a time measurement unit for responding to each trigger signal edge generated by the trigger circuit by measuring an interval between two edges of the plurality of digital signals.
11. The apparatus in accordance with claim 10 wherein the integrated circuit further comprises:
a comparator for comparing a voltage of the one digital signal to the selected reference voltage, and generating comparison signal indicating whether the one digital signal voltage is higher or lower than the reference voltage, and
a digitizer for responding to an edge generated by the trigger circuit by repetitively sampling the comparison signal to determine its state.
12. The apparatus in accordance with claim 11 wherein the digitizer comprises:
a triggered oscillator for generating a periodic clock signal when triggered;
a synchronizing circuit for responding to each trigger signal edge by triggering the triggered oscillator following a next edge of the digital signal pattern; and
a circuit for sampling the comparison signal in response to successive edges of the clock signal to produce a data sequence representing successive states of the comparison signal.
13. The apparatus in accordance with claim 10 wherein the trigger circuit comprises:
a first circuit for generating a first number sequence, wherein each number of the first number sequence corresponds to and is generated in response to a different edge of the digital signal pattern;
a second circuit for generating a second number sequence, wherein each number of the second number sequence corresponds to a different edge of the digital signal pattern and is generated following an occurrence of the trigger signal edge, and
a third circuit for generating the trigger signal edges in response to comparisons of concurrently generated numbers of the first and second number sequences.
14. The apparatus in accordance with claim 10, wherein trigger circuit generates the trigger signal edge in response to the same selected edge of the digital signal pattern during each of the plurality of repetitions of the digital signal pattern.
15. The apparatus in accordance with claim 10, wherein trigger circuit generates the trigger signal edge in response to a different edge of the digital signal pattern during each of the plurality of repetitions of the digital signal pattern.
16. The apparatus in accordance with claim 10, wherein trigger circuit generates the trigger signal edge at least once in response to every rising edge or every falling edge of the digital signal pattern during said plurality of repetitions of the digital signal pattern.
17. The apparatus in accordance with claim 10 wherein the integrated circuit further comprises
a first triggered oscillator for generating a first periodic clock signal when triggered;
a second triggered oscillator for generating a second periodic clock signal when triggered, the first and second periodic clock signals having differing periods;
a trigger logic circuit for responding to each trigger signal edge by triggering the first triggered oscillator in response to a first edge of the digital signal pattern and by triggering the second triggered oscillator in response to a second edge of the digital signal pattern;
a first counter for generating a first count of periods of the first periodic clock signal, and for terminating the count in response to a control signal; and
a coincidence detector for generating the control signal when edges of the first and second periodic clock signals coincide.
18. The apparatus in accordance with claim 17 wherein the integrated circuit further comprises:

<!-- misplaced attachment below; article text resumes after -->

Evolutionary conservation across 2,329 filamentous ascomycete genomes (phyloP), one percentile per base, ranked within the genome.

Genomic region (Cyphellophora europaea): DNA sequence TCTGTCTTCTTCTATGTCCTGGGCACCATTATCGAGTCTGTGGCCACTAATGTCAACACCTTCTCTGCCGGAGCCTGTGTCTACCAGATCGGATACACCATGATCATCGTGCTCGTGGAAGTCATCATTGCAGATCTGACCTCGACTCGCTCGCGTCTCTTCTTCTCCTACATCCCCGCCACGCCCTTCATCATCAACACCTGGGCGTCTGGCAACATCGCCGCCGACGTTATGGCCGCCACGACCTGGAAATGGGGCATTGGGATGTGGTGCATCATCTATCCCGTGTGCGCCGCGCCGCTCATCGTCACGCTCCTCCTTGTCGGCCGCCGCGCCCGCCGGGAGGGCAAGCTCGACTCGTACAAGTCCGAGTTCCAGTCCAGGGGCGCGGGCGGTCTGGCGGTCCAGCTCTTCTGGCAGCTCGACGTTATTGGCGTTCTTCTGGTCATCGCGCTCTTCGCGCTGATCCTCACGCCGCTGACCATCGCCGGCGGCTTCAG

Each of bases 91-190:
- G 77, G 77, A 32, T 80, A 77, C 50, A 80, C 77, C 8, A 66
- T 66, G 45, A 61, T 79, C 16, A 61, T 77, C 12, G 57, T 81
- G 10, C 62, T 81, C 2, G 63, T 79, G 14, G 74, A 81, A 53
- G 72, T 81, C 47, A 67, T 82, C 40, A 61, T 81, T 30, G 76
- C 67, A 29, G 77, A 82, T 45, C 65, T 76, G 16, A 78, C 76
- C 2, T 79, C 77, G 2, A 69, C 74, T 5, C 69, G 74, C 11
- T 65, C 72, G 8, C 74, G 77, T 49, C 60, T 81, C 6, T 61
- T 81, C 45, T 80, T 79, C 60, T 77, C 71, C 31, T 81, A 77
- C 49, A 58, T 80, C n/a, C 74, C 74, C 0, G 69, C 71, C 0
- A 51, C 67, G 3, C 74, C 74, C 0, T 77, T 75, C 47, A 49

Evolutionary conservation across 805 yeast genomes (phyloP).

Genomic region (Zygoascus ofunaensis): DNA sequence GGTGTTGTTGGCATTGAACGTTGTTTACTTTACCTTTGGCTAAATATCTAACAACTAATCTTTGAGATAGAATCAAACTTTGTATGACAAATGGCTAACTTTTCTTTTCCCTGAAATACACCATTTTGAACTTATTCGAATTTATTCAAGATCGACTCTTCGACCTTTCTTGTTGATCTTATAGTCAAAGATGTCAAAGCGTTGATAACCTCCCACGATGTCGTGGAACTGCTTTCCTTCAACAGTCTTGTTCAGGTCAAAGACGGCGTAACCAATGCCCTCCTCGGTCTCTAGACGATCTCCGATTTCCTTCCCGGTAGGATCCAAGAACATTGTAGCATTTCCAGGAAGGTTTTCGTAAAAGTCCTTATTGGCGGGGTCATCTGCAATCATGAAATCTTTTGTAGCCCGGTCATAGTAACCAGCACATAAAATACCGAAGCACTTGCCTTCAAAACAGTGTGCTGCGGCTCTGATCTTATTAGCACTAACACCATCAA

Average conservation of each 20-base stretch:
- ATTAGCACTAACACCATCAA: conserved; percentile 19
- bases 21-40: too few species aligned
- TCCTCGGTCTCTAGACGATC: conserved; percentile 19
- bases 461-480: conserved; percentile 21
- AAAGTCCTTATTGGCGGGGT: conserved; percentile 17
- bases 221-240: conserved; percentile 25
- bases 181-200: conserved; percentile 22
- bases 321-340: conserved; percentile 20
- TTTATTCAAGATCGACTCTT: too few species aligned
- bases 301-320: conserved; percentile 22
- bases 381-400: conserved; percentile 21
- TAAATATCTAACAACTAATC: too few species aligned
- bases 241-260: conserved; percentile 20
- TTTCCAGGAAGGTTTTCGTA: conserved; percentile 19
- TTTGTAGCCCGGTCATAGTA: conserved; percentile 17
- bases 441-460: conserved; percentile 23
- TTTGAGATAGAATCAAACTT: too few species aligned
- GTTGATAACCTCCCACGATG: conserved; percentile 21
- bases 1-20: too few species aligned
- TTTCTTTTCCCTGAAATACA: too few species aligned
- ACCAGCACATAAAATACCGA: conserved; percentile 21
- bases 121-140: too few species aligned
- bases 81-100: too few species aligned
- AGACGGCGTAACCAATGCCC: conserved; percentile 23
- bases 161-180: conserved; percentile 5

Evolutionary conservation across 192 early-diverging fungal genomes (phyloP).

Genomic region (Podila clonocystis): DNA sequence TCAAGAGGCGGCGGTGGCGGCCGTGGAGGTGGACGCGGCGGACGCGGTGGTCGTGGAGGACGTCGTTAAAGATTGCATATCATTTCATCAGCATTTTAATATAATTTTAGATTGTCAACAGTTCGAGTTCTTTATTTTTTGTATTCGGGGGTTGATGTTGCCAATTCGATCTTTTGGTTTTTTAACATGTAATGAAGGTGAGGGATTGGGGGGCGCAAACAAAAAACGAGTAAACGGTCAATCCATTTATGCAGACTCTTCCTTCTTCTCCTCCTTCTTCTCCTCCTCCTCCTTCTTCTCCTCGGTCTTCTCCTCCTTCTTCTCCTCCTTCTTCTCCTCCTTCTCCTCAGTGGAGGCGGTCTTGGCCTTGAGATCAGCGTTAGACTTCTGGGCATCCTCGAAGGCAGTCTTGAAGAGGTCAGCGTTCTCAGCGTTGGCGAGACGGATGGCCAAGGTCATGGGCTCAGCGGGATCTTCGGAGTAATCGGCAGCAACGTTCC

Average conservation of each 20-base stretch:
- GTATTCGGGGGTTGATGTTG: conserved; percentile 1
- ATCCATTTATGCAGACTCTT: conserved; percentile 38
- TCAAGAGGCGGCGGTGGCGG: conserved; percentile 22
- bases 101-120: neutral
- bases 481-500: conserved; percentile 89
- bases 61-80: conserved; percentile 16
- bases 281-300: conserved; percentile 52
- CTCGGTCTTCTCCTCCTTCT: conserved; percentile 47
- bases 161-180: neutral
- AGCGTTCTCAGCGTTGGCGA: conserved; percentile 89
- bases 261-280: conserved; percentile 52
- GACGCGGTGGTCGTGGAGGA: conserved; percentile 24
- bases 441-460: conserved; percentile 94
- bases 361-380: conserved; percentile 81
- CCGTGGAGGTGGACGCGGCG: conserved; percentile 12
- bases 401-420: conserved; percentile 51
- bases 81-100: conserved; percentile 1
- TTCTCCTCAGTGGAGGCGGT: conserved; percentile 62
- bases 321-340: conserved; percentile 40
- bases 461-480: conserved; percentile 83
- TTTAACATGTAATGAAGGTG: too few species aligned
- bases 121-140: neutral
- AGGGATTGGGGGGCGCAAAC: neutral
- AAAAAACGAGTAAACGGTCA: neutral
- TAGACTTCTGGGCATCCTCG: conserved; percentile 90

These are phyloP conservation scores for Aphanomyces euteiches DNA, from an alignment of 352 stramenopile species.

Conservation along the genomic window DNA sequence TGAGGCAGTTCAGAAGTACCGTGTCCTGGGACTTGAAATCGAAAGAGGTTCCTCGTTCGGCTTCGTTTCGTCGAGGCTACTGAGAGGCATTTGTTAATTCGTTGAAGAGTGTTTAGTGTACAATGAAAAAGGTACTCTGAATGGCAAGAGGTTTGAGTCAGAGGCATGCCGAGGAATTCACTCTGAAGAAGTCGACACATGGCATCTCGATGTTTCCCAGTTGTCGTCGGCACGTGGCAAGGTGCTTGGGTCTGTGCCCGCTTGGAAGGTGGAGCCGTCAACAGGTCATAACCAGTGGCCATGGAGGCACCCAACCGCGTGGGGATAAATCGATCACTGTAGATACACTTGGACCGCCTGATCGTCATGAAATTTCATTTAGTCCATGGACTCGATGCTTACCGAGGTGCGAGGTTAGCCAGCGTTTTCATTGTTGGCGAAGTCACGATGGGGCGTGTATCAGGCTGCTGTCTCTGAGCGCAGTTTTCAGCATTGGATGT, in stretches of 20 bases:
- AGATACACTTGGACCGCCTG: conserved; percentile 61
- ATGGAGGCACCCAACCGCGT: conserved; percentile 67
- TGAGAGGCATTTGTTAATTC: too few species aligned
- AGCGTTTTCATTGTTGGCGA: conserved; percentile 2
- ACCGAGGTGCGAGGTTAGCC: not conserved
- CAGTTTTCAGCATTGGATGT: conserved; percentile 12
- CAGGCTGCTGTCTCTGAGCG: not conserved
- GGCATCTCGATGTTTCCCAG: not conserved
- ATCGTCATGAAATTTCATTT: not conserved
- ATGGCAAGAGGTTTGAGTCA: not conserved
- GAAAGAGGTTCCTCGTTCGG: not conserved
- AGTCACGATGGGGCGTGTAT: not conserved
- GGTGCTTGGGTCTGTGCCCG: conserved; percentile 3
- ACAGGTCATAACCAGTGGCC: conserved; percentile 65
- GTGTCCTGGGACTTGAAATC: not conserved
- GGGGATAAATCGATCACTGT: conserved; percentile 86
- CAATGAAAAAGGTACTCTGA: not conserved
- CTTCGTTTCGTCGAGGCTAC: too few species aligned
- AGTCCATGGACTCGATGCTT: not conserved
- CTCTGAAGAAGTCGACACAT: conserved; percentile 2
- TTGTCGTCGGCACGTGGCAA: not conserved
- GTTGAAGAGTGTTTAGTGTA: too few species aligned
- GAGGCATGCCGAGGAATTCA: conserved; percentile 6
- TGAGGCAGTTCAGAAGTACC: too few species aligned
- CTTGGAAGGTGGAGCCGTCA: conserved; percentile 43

a second counter for generating a second count of periods of the second periodic clock signal and for terminating the second count in response to the control signal.
19. The apparatus in accordance with claim 18 further comprising
a circuit for processing a plurality of values of the first count generated in response to successive trigger signal edges to determine minimum and maximum values of the first count within each of a plurality of separate value ranges.
20. The apparatus in accordance with claim 18 further comprising:
a circuit for processing a plurality of values of the first and second counts to generate a data sequence, and for generating data representing a histogram of values of the data sequence.
Description
CROSS-REFERENCE TO RELATED APPLICATIONS

This application is a continuation-in-part of U.S. patent application Ser. No. 10/646,957 filed Aug. 21, 2003 now U.S. Pat. No. 7,171,601.

This application is also a continuation-in-part of U.S. patent application Ser. No. 10/954,572 filed Sep. 30, 2004.

BACKGROUND OF THE INVENTION

1. Field of the Invention

The invention relates in general to an apparatus for testing an integrated circuit (IC) and in particular to an apparatus for testing the ability of an IC to accommodate jittery input signals and for measuring the amount of jitter in its output signals.

2. Description of Related Art

Digital integrated circuits (ICs) communicate through digital data signals, and when a transmitting IC transmits a digital data signal to a receiving IC, it typically synchronizes state changes in the digital data signal to leading (or trailing) edges of a periodic clock signal so that they occur at predictable times. To produce a data sequence represented by successive states of the digital signal, the receiving IC must digitize the data signal with an appropriate sampling phase and frequency. In some communication systems, a transmitter sending a digital data signal to a receiver also sends a clock signal to the receiver for controlling the timing with which the receiver samples the data signal. In other communication systems the receiver may include a clock recovery system for generating the sampling clock signal locally, using a feedback control system to adjust the phase and frequency of the sampling clock signal based on an analysis of data the receiver acquires by observing the data signal.